Study Does Not Find Link between Ovarian Cancer and Genital Powder Use
The largest study to date did not find a significant link overall between using powder in the genital area and ovarian cancer in women. However, because of the rarity of ovarian cancer, the study still may not have been large enough to detect a possible small increase in risk, according to the study authors.
For the study, published January 7, 2020 in the Journal of the American Medical Association, researchers from several major cancer institutes in the US looked at data from more than 250,000 women in 4 large, prospective studies: the Nurses’ Health Study, Nurses’ Health Study II, Sister Study, and Women’s Health Initiative Observational Study. The average age of the women was 57. Overall, 38% of the women reported using powder in the genital area, with long-term use (at least 20 years) in 10% and frequent use (at least once a week) in 22%.
During an average follow-up period of about 11 years, 2,168 women developed ovarian cancer, which translated to 58 cases per 100,000 person-years. There were 61 cases per 100,000 person-years among women who had ever used powder compared with 55 cases among women who had never used it. The researchers estimated the difference in ovarian cancer risk to be just 0.09% by age 70, which was not statistically significant. The researchers also found no significant differences between women who used powder frequently or long-term compared to women who didn’t use powder.
The researchers concluded, “In this analysis of pooled data from women in four US cohorts, there was not a statistically significant association between self-reported use of powder in the genital area and incident ovarian cancer. However, the study may have been underpowered to identify a small increase in risk.”
Most powder products used in the genital area contain the mineral talc. In its natural form some talc contains asbestos, which is known to cause lung cancer when inhaled. In 1976, the cosmetic and personal care products industry issued voluntary guidelines recommending that all talc used in cosmetic products in the US should be free from detectable amounts of asbestos, as measured by industry standards.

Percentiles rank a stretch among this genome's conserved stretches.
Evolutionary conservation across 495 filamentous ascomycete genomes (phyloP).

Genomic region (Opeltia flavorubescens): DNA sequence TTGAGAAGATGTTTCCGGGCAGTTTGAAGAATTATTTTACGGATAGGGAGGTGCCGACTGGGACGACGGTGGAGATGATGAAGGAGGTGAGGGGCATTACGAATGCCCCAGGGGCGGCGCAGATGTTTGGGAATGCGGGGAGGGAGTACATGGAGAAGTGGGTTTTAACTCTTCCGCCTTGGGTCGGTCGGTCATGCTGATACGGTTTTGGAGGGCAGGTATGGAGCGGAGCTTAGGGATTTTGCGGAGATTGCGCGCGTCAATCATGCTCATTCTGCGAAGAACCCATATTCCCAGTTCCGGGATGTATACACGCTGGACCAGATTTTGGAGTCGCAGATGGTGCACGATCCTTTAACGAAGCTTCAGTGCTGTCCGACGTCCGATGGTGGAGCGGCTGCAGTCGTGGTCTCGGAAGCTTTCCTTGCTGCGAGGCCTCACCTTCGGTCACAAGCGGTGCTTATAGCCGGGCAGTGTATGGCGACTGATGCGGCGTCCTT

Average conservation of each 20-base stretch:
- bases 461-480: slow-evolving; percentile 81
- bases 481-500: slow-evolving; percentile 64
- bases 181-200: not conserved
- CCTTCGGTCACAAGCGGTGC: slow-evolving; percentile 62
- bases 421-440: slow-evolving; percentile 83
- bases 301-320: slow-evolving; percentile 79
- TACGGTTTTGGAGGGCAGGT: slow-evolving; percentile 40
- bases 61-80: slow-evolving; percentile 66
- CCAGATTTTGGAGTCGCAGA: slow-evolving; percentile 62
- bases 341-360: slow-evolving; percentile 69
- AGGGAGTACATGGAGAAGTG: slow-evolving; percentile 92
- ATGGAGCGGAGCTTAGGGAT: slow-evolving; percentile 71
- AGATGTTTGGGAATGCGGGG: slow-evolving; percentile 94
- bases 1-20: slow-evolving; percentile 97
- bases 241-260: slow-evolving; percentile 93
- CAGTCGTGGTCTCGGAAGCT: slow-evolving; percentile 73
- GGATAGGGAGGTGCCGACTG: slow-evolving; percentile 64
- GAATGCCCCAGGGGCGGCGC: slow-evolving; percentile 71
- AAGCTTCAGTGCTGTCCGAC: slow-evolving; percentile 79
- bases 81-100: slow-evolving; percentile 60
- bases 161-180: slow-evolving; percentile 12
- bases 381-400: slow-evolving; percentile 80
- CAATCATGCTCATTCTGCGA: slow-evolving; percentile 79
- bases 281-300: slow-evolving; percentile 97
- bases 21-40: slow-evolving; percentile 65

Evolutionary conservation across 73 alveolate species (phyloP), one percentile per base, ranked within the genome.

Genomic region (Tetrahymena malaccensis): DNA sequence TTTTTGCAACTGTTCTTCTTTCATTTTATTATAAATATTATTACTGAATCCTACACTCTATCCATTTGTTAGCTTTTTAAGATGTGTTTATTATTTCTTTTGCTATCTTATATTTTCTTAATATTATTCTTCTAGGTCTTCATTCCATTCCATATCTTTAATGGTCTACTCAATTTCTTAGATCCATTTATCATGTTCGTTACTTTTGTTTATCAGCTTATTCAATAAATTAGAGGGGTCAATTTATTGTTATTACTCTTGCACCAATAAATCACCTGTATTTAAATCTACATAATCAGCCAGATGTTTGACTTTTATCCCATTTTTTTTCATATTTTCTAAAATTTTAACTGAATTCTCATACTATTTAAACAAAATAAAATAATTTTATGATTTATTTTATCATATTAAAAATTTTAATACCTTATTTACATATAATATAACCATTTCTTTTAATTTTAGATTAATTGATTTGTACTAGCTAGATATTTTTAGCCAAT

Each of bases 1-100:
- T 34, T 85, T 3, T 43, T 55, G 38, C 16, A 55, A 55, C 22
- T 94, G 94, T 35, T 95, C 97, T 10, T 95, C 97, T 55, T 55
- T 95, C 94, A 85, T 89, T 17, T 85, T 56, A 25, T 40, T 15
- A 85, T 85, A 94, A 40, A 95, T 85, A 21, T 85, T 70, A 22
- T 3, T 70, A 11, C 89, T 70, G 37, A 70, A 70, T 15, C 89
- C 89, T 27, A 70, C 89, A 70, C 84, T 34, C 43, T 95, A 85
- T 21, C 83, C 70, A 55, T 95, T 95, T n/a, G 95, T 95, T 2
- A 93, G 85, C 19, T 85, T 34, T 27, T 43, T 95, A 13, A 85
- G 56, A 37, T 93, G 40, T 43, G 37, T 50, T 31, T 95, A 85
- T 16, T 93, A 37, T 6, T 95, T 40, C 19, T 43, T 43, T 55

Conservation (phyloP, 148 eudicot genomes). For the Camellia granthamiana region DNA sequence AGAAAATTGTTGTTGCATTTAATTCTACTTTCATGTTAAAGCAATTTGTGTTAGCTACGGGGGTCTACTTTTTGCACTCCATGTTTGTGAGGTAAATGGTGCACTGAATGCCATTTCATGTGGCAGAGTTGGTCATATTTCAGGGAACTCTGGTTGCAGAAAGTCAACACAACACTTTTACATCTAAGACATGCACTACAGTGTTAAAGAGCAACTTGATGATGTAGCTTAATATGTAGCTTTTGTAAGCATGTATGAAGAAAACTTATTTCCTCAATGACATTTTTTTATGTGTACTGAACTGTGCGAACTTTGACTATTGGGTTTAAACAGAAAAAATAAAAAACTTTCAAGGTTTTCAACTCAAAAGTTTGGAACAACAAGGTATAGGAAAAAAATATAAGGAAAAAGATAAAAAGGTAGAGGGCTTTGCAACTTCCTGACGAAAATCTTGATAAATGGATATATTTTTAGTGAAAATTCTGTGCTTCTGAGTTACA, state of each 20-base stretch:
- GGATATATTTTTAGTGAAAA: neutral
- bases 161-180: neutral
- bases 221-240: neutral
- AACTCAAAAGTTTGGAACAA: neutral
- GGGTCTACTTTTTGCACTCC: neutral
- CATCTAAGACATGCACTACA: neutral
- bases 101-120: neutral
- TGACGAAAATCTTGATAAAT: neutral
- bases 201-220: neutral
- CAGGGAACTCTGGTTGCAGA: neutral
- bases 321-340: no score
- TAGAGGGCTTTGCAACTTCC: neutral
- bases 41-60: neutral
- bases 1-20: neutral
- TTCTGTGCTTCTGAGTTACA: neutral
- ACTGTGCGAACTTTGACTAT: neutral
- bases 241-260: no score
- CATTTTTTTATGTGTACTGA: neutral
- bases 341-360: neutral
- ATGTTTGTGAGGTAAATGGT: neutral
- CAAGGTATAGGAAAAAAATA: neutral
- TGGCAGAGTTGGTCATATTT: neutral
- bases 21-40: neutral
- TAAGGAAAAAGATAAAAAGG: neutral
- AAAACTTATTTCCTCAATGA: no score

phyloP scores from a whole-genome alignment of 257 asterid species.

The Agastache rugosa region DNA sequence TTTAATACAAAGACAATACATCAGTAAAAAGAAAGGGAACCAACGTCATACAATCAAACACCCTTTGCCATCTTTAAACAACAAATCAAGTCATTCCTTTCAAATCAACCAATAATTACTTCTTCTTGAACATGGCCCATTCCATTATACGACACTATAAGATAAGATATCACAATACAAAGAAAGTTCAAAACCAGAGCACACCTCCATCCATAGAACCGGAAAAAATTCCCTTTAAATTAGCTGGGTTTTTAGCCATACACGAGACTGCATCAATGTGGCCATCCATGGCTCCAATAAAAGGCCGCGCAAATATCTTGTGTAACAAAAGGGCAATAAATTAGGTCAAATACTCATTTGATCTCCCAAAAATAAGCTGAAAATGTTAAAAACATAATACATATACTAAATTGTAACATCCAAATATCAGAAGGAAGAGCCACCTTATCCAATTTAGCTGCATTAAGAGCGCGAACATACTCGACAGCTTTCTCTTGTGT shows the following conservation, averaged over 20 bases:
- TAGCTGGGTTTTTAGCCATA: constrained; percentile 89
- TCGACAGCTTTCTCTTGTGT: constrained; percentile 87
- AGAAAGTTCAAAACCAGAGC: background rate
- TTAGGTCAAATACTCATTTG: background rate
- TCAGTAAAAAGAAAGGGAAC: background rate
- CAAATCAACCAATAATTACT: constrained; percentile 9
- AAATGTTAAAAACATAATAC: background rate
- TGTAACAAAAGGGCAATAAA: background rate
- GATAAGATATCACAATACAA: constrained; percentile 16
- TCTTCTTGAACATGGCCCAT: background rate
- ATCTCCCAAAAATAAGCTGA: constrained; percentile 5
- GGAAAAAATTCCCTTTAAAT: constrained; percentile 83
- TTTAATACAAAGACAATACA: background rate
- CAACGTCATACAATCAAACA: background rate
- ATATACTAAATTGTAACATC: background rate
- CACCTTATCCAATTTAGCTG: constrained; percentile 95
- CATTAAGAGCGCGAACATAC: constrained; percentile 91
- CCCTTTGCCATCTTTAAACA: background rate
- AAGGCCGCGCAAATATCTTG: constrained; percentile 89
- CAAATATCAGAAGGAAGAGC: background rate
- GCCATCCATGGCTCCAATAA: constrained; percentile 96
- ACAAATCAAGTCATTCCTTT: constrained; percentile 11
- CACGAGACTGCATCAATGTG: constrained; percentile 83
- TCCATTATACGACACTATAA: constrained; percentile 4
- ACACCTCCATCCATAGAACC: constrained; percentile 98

However, concerns have remained about a possible link between talcum powder used in the genital area and ovarian cancer. It has been suggested that the particles could travel through the vagina, uterus, and fallopian tubes to the ovaries, where it could cause inflammation that might lead to cancer.
Many studies have tried to determine whether there is a link between genital powder use and ovarian cancer. Findings have been mixed, with some studies reporting a slightly increased risk and some reporting no increase.
Susan Gapstur, MPH, PhD, American Cancer Society Senior Vice President, Behavioral and Epidemiology Research, says the new study provides insight into the link between genital powder use and ovarian cancer risk, but it does not provide definitive evidence. She points out that while results showed no evidence of a statistically significant risk overall, some of the subgroup findings do suggest a possible link.
However, there was no increased risk of ovarian cancer associated with powder use for women without an intact reproductive tract, and the authors found that the associations between powder use and ovarian cancer risk did not differ statistically between these two subgroups of women. But this lack of statistical significance should be interpreted cautiously. It may be due to limited sample size to detect small differences in associations by subgroups.”
She concludes, “Unfortunately, it is unclear if there are forthcoming data from prospective studies to more adequately assess this link between genital powder use and ovarian cancer risk,” suggesting that new and ongoing studies should ask participants about body powder use to help close this information gap.
For more details go through: Archives in Cancer Research.
Archives in Cancer Research